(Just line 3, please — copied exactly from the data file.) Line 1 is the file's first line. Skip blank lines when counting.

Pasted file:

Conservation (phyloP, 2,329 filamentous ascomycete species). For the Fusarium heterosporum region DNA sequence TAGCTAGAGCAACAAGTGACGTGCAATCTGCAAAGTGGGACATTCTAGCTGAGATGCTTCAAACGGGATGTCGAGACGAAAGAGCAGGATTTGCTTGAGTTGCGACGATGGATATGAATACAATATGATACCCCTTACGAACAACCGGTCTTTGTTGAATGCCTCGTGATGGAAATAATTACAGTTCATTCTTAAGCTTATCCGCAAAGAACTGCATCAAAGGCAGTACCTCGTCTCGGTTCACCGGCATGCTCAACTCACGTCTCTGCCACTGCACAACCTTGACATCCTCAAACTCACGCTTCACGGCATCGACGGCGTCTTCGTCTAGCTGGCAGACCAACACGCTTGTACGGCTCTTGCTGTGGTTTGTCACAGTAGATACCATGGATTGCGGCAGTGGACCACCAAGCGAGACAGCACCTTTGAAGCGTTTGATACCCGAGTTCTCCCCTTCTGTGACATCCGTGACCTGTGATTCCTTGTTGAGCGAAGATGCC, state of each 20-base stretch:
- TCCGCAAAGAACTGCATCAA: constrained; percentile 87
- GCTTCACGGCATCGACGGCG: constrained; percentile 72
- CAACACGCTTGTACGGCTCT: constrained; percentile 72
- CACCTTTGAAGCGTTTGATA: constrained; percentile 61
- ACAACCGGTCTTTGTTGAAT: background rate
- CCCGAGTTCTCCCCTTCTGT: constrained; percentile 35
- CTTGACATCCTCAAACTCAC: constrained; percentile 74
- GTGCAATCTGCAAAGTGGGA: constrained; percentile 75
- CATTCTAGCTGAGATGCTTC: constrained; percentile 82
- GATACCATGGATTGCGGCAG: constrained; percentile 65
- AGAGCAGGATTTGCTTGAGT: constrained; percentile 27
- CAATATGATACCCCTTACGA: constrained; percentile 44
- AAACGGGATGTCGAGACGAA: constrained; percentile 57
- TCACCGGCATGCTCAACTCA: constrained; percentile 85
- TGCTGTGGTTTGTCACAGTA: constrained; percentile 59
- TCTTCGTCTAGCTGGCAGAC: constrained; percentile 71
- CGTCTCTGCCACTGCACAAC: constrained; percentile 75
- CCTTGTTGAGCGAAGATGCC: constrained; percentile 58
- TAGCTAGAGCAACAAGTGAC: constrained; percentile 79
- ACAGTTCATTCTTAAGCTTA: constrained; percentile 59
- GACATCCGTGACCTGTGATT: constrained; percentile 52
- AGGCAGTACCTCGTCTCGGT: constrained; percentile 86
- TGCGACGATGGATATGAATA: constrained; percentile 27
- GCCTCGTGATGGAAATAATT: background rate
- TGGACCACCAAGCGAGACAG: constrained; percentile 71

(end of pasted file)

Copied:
- GCTTCACGGCATCGACGGCG: constrained; percentile 72